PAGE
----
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Moscow says ICC falls short of expectations, fails to become independent judicial body

November 16, 2016, 15:00 UTC+3

It is indicative that during the 14 years of its work, the ICC passed just 4 sentences spending more than $1 bln

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International Criminal Court headquarters in The Hague

International Criminal Court headquarters in The Hague

© AP Photo/Mike Corder

MOSCOW, November 16. /TASS/.The International Criminal Court (ICC) has not justified the expectations associated with it failing to become a truly independent international judicial body, the Russian Foreign Ministry said in a statement on Wednesday.

"Russia has consistently advocated the prosecution of those responsible for the most serious international crimes," the ministry said in connection with a decree signed by Russian President Vladimir Putin on Russia’s intention not to become a party to the ICC’s Rome Statute. "Our country was one of the originators of the Nuremberg and Tokyo Trials. It took part in drafting the basic documents on combating such serious international crimes as genocide, crimes against humanity and war crimes. For that very reason, Russia voted for the Rome Statute and signed it on September 13, 2000."

"The international community pinned high hopes on the ICC, the first permanent international judicial institution, in the fight against impunity in the context of joint efforts to maintain international peace and security, resolve the existing conflicts and prevent new hotbeds of tension," the Russian Foreign Ministry stated.

"Unfortunately, the court has not justified the expectations associated with it and failed to become a truly independent and authoritative international judicial body," the ministry said. "The court’s inefficient and one-sided work in the cases investigated by it has been noted at various venues, including the UN General Assembly and Security Council. It is indicative that during the 14 years of its work, the ICC passed just 4 sentences spending more than $1 billion."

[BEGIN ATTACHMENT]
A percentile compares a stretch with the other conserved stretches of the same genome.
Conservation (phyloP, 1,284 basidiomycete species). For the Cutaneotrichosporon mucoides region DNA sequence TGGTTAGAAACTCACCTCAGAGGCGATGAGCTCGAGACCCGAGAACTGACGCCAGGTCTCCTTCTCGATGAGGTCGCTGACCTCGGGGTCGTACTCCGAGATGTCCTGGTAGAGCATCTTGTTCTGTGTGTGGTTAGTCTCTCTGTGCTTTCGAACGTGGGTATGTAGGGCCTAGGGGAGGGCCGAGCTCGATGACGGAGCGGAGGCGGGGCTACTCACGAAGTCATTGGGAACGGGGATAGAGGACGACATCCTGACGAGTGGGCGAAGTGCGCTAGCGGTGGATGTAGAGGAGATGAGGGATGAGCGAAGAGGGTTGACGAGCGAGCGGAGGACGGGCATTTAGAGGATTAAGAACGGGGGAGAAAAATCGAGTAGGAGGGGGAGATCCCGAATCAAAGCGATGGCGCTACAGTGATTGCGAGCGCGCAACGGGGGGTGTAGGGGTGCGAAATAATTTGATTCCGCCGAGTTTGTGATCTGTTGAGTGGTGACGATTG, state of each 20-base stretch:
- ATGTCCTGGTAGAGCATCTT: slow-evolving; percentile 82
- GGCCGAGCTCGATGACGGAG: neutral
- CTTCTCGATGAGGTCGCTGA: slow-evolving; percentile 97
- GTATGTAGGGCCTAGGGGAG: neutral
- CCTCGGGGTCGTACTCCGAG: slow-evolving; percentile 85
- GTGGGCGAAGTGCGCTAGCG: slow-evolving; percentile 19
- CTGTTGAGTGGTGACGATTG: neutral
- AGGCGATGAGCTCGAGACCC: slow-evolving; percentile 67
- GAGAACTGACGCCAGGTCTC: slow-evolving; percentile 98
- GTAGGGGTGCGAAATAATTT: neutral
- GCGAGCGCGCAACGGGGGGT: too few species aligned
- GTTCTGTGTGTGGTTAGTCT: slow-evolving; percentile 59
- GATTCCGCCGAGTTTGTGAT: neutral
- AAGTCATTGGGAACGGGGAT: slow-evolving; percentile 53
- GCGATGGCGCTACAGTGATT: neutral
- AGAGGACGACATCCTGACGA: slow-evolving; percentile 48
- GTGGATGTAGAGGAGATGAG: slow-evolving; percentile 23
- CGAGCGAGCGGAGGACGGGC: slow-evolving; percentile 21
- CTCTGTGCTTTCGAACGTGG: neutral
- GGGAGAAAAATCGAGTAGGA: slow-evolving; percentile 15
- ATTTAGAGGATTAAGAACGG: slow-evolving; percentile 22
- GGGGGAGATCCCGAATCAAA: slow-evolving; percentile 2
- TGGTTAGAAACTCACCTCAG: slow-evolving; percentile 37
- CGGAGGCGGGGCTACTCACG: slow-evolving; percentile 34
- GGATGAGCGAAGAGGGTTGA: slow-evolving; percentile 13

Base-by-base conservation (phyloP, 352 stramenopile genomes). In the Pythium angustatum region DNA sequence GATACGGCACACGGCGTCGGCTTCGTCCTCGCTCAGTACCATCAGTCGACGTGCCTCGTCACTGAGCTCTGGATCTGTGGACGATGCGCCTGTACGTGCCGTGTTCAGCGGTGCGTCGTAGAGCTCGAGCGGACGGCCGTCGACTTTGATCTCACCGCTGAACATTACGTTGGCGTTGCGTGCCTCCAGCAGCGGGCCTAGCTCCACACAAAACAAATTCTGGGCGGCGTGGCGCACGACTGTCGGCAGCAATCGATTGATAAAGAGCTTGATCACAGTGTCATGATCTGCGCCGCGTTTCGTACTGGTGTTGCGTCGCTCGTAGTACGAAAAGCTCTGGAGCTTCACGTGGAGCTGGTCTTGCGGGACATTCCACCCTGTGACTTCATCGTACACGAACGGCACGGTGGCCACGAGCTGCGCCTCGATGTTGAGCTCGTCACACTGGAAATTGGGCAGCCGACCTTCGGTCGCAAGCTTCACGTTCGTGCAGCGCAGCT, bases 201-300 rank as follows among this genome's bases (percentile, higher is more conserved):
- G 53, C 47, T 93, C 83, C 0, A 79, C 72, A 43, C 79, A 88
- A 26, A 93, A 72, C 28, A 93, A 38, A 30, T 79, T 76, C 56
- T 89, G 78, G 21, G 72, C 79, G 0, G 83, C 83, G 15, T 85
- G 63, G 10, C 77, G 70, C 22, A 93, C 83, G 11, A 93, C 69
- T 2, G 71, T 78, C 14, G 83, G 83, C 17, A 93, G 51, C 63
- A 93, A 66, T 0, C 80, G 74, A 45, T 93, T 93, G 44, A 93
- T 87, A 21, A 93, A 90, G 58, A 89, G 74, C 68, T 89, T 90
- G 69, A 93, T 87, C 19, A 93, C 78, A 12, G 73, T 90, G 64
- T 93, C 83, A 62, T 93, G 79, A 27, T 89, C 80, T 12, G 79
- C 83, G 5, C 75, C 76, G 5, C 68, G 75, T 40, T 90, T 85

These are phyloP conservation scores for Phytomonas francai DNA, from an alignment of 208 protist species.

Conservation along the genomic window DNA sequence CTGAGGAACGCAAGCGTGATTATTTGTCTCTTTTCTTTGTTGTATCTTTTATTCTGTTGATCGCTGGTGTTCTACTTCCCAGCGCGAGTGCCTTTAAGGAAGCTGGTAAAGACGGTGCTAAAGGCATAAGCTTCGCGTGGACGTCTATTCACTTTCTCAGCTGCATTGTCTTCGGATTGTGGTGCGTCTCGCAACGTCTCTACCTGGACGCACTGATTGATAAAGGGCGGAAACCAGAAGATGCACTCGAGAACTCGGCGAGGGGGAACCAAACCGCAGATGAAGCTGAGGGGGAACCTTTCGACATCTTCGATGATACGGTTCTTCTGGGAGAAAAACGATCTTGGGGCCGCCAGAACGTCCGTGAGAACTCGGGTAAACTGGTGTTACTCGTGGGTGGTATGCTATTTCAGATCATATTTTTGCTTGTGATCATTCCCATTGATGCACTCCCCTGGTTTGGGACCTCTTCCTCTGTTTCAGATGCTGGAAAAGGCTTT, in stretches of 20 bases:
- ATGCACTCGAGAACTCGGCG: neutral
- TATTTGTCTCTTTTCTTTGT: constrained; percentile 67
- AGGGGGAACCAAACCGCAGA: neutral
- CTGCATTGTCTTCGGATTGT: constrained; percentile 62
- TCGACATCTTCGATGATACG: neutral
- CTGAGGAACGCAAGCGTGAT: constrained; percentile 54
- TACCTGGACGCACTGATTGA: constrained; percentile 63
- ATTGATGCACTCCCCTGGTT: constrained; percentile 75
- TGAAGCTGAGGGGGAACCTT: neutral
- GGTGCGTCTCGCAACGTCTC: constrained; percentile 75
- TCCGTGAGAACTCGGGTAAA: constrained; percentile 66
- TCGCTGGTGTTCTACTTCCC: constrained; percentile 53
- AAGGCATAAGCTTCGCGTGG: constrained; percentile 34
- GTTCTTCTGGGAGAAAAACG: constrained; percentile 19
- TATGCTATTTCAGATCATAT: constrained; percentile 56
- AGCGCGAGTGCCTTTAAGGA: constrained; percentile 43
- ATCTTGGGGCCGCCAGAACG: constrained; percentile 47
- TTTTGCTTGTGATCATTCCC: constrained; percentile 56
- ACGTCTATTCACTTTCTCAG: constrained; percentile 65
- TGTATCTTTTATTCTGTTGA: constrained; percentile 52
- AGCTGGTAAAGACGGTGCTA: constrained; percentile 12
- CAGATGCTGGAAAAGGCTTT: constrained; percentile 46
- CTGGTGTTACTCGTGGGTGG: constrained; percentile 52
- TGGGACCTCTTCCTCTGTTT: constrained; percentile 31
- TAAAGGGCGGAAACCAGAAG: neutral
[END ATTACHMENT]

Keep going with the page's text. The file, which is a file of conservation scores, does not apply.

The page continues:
To that end, Russia understands the African Union’s initiative, which decided to develop coordinated measures for African continent countries’ withdrawal from the Rome Statute, the ministry added.

"Russia’s decision not to become a party to the ICC Rome Statute or, in other words, to withdraw its signature under this document, entails legal consequences envisaged by the 1969 Vienna Convention on the Law of Treaties," the ministry said.

August 2008 events

According to the Russian Foreign Ministry, Moscow is "concerned about the ICC’s attitude towards the developments of August of 2008."

"The attack on peaceful Tskhinval by Mikheil Saakashvili’s regime and the killing of Russian peacekeepers gave rise to accusations against South Ossetian militia and Russian troops from the ICC," the ministry said. "

The eventual investigation into the actions and orders issued by Georgian officials was deliberately left to the discretion of the Georgian justice and continues to be outside the focus of attention of the ICC Office of the Prosecutor."

"This approach speaks for itself. In these circumstances the International Criminal Court cannot be considered credible."

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